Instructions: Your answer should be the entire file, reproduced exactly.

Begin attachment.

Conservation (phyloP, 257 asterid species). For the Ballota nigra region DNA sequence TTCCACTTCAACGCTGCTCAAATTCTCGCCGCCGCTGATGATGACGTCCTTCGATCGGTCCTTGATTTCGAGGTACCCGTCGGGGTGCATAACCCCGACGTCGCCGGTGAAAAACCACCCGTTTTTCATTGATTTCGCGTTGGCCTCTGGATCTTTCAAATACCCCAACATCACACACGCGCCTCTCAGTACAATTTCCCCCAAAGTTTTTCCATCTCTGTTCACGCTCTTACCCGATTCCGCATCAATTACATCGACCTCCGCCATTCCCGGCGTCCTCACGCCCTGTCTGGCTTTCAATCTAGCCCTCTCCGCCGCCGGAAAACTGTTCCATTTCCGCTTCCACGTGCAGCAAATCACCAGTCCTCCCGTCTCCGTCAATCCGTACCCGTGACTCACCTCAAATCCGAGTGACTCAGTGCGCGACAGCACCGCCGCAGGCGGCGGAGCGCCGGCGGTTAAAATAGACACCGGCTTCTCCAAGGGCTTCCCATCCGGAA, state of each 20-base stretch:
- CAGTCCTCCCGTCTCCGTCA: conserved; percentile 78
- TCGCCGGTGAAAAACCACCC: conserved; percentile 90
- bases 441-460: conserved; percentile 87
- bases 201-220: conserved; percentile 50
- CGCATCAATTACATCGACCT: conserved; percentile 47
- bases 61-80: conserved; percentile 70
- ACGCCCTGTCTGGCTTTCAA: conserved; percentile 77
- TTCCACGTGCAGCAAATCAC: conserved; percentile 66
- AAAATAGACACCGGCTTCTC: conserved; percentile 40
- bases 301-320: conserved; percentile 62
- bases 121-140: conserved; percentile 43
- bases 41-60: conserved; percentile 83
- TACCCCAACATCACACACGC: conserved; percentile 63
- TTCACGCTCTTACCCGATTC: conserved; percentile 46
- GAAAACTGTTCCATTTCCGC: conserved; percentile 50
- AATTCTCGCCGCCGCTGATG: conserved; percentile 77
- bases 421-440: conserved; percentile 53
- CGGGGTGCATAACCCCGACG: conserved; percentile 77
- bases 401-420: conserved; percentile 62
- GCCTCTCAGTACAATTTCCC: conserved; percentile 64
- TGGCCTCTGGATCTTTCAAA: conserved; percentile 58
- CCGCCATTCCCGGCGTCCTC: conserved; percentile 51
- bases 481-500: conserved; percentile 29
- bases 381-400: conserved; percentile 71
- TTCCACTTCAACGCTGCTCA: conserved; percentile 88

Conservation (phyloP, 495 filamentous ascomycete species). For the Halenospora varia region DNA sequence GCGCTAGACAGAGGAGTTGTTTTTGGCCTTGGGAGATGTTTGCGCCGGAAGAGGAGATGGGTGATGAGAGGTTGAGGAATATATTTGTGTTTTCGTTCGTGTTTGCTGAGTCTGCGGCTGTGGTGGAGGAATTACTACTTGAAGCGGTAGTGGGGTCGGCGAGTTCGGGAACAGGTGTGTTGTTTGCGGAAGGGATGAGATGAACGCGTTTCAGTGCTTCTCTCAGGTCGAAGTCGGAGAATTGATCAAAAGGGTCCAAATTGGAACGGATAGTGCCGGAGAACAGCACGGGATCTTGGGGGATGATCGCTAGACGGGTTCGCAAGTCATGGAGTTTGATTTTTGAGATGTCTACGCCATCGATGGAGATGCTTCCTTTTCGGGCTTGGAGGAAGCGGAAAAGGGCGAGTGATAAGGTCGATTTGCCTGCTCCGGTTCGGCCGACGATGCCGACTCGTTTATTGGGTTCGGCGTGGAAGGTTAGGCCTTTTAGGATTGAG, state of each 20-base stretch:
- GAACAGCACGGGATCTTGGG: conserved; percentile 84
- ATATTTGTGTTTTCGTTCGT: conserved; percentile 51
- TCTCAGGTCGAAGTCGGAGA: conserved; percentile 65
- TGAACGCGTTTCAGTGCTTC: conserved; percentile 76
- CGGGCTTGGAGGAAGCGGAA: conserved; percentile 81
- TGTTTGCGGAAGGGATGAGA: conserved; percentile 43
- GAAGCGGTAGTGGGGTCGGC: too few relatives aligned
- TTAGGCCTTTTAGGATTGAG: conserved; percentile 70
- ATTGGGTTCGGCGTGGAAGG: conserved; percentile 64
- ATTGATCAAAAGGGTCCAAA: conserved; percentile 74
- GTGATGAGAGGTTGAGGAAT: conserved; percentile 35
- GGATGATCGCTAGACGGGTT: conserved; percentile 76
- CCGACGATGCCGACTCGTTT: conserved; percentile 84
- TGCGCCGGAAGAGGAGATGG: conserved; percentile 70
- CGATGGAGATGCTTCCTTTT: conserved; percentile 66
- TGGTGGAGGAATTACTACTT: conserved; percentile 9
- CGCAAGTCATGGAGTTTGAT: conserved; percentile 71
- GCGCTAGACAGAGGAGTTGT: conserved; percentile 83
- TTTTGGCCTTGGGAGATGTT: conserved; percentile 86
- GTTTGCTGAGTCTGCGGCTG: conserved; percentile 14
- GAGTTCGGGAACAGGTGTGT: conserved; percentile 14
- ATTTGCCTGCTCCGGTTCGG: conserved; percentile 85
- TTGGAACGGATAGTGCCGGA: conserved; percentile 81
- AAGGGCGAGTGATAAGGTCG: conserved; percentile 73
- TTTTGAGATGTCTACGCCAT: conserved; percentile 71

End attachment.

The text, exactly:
Conservation (phyloP, 257 asterid species). For the Ballota nigra region DNA sequence TTCCACTTCAACGCTGCTCAAATTCTCGCCGCCGCTGATGATGACGTCCTTCGATCGGTCCTTGATTTCGAGGTACCCGTCGGGGTGCATAACCCCGACGTCGCCGGTGAAAAACCACCCGTTTTTCATTGATTTCGCGTTGGCCTCTGGATCTTTCAAATACCCCAACATCACACACGCGCCTCTCAGTACAATTTCCCCCAAAGTTTTTCCATCTCTGTTCACGCTCTTACCCGATTCCGCATCAATTACATCGACCTCCGCCATTCCCGGCGTCCTCACGCCCTGTCTGGCTTTCAATCTAGCCCTCTCCGCCGCCGGAAAACTGTTCCATTTCCGCTTCCACGTGCAGCAAATCACCAGTCCTCCCGTCTCCGTCAATCCGTACCCGTGACTCACCTCAAATCCGAGTGACTCAGTGCGCGACAGCACCGCCGCAGGCGGCGGAGCGCCGGCGGTTAAAATAGACACCGGCTTCTCCAAGGGCTTCCCATCCGGAA, state of each 20-base stretch:
- CAGTCCTCCCGTCTCCGTCA: conserved; percentile 78
- TCGCCGGTGAAAAACCACCC: conserved; percentile 90
- bases 441-460: conserved; percentile 87
- bases 201-220: conserved; percentile 50
- CGCATCAATTACATCGACCT: conserved; percentile 47
- bases 61-80: conserved; percentile 70
- ACGCCCTGTCTGGCTTTCAA: conserved; percentile 77
- TTCCACGTGCAGCAAATCAC: conserved; percentile 66
- AAAATAGACACCGGCTTCTC: conserved; percentile 40
- bases 301-320: conserved; percentile 62
- bases 121-140: conserved; percentile 43
- bases 41-60: conserved; percentile 83
- TACCCCAACATCACACACGC: conserved; percentile 63
- TTCACGCTCTTACCCGATTC: conserved; percentile 46
- GAAAACTGTTCCATTTCCGC: conserved; percentile 50
- AATTCTCGCCGCCGCTGATG: conserved; percentile 77
- bases 421-440: conserved; percentile 53
- CGGGGTGCATAACCCCGACG: conserved; percentile 77
- bases 401-420: conserved; percentile 62
- GCCTCTCAGTACAATTTCCC: conserved; percentile 64
- TGGCCTCTGGATCTTTCAAA: conserved; percentile 58
- CCGCCATTCCCGGCGTCCTC: conserved; percentile 51
- bases 481-500: conserved; percentile 29
- bases 381-400: conserved; percentile 71
- TTCCACTTCAACGCTGCTCA: conserved; percentile 88

Conservation (phyloP, 495 filamentous ascomycete species). For the Halenospora varia region DNA sequence GCGCTAGACAGAGGAGTTGTTTTTGGCCTTGGGAGATGTTTGCGCCGGAAGAGGAGATGGGTGATGAGAGGTTGAGGAATATATTTGTGTTTTCGTTCGTGTTTGCTGAGTCTGCGGCTGTGGTGGAGGAATTACTACTTGAAGCGGTAGTGGGGTCGGCGAGTTCGGGAACAGGTGTGTTGTTTGCGGAAGGGATGAGATGAACGCGTTTCAGTGCTTCTCTCAGGTCGAAGTCGGAGAATTGATCAAAAGGGTCCAAATTGGAACGGATAGTGCCGGAGAACAGCACGGGATCTTGGGGGATGATCGCTAGACGGGTTCGCAAGTCATGGAGTTTGATTTTTGAGATGTCTACGCCATCGATGGAGATGCTTCCTTTTCGGGCTTGGAGGAAGCGGAAAAGGGCGAGTGATAAGGTCGATTTGCCTGCTCCGGTTCGGCCGACGATGCCGACTCGTTTATTGGGTTCGGCGTGGAAGGTTAGGCCTTTTAGGATTGAG, state of each 20-base stretch:
- GAACAGCACGGGATCTTGGG: conserved; percentile 84
- ATATTTGTGTTTTCGTTCGT: conserved; percentile 51
- TCTCAGGTCGAAGTCGGAGA: conserved; percentile 65
- TGAACGCGTTTCAGTGCTTC: conserved; percentile 76
- CGGGCTTGGAGGAAGCGGAA: conserved; percentile 81
- TGTTTGCGGAAGGGATGAGA: conserved; percentile 43
- GAAGCGGTAGTGGGGTCGGC: too few relatives aligned
- TTAGGCCTTTTAGGATTGAG: conserved; percentile 70
- ATTGGGTTCGGCGTGGAAGG: conserved; percentile 64
- ATTGATCAAAAGGGTCCAAA: conserved; percentile 74
- GTGATGAGAGGTTGAGGAAT: conserved; percentile 35
- GGATGATCGCTAGACGGGTT: conserved; percentile 76
- CCGACGATGCCGACTCGTTT: conserved; percentile 84
- TGCGCCGGAAGAGGAGATGG: conserved; percentile 70
- CGATGGAGATGCTTCCTTTT: conserved; percentile 66
- TGGTGGAGGAATTACTACTT: conserved; percentile 9
- CGCAAGTCATGGAGTTTGAT: conserved; percentile 71
- GCGCTAGACAGAGGAGTTGT: conserved; percentile 83
- TTTTGGCCTTGGGAGATGTT: conserved; percentile 86
- GTTTGCTGAGTCTGCGGCTG: conserved; percentile 14
- GAGTTCGGGAACAGGTGTGT: conserved; percentile 14
- ATTTGCCTGCTCCGGTTCGG: conserved; percentile 85
- TTGGAACGGATAGTGCCGGA: conserved; percentile 81
- AAGGGCGAGTGATAAGGTCG: conserved; percentile 73
- TTTTGAGATGTCTACGCCAT: conserved; percentile 71